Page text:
Garden Clippings for July 25, 2020
It is mid-summer and Hydrangeas are in their full glory. There is no summer flowering shrub that puts on a better show than Hydrangeas. They begin blooming in late June and will give colour all summer long, sometimes lasting into fall.
There are 5 or 6 classes of Hydrangea, each with their own unique qualities. I am a self-professed Hydrangea nut, but I admit that I, too, am often confused as to which Hydrangea falls in which category.
The easiest is climbing Hydrangea, a good performer that leans against a shady fence or wall with white flowers and lush green foliage. Also easy to decipher is Oak Leaf Hydrangea that is admired for its unique leaves that turn bronze in fall.
Big Leaf or French Hydrangea (H. macrophylla) are the most common Hydrangeas and are divided into three sub-categories: Mophead with purple, blue and pink blooms, Lacecap with flowers that are both complete and incomplete, and Mountain, with smaller flowers on incredibly hardy plants.
The popular Endless Summer Hydrangea, a Mophead variety, is a proven performer, producing blooms from early to late summer.
Panicle Hydrangeas have large cone shaped flower heads that often change colour. Panicle or PG Hydrangeas are the only Hydrangeas that will form trees with a single main stem. ‘Limelight’ with its pure white blooms and ‘Pinky Winkie’ with red to white blooms are popular Panicle Hydrangeas. ‘Bobo’ is a compact variety with white blooms growing to only 2 feet.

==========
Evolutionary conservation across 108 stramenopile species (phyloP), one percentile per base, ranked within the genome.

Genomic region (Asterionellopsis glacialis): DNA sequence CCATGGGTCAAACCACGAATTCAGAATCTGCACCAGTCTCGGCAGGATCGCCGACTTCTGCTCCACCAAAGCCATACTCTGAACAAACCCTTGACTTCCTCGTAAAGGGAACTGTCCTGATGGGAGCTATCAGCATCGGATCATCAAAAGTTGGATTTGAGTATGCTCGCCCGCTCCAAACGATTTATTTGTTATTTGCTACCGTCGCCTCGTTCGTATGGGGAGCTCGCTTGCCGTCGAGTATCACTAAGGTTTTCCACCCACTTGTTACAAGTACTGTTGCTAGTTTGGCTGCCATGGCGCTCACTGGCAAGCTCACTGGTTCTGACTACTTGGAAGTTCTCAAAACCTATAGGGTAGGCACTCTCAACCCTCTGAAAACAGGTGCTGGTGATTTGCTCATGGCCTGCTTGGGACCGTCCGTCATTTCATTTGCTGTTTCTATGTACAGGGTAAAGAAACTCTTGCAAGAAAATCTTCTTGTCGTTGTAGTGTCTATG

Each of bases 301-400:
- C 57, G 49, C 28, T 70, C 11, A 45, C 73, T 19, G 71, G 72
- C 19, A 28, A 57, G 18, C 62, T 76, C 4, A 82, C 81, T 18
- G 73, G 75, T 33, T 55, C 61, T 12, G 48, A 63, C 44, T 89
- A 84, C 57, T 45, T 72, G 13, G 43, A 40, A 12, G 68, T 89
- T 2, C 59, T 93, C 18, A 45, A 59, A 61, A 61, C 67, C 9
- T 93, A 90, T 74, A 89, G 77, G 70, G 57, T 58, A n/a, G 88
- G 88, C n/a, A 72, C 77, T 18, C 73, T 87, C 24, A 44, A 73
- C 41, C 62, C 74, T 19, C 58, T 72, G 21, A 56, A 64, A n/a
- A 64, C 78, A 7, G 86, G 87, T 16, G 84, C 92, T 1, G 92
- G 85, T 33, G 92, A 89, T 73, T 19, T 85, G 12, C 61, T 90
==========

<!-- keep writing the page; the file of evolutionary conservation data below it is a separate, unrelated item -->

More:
Smooth Hydrangeas are known for their large pure white flowers, reminding us of the Hydrangeas that were growing in Grandma’s garden of several decades ago.
Hydrangeas are versatile shrubs that will grow anywhere in the garden. They are happiest when grown in partially shaded locations. The East side of the house is superb, where they get morning sun and are shaded from the hot afternoon sun. The north side of the house is also fine. Hydrangeas will grow in deep shade but will likely produce less flower.
Success with Hydrangeas also depends on good soil. When planting a new container grown Hydrangea, I suggest digging a hole about twice the width of the pot, and backfilling with a nutrient rich soil made up of a mix of manure, triple mix and topsoil.
Hydrangeas do not like dry soil and will enjoy a weekly drink during hot summer dry spells. A layer of shredded mulch on the soil surface will help retain soil moisture and will also give weed control.
Pruning hydrangeas is tricky business because each class has different pruning needs. Your best bet is to look up the specific pruning instructions for your plant. Most Hydrangeas do not need major pruning but will benefit from the removal of oldest limbs in spring.
Hydrangeas are rarely bothered by pests and diseases. Adding fertilizer once a year will guarantee powerful flowers. Use compost or granular fertilizer applied at half the recommended rate.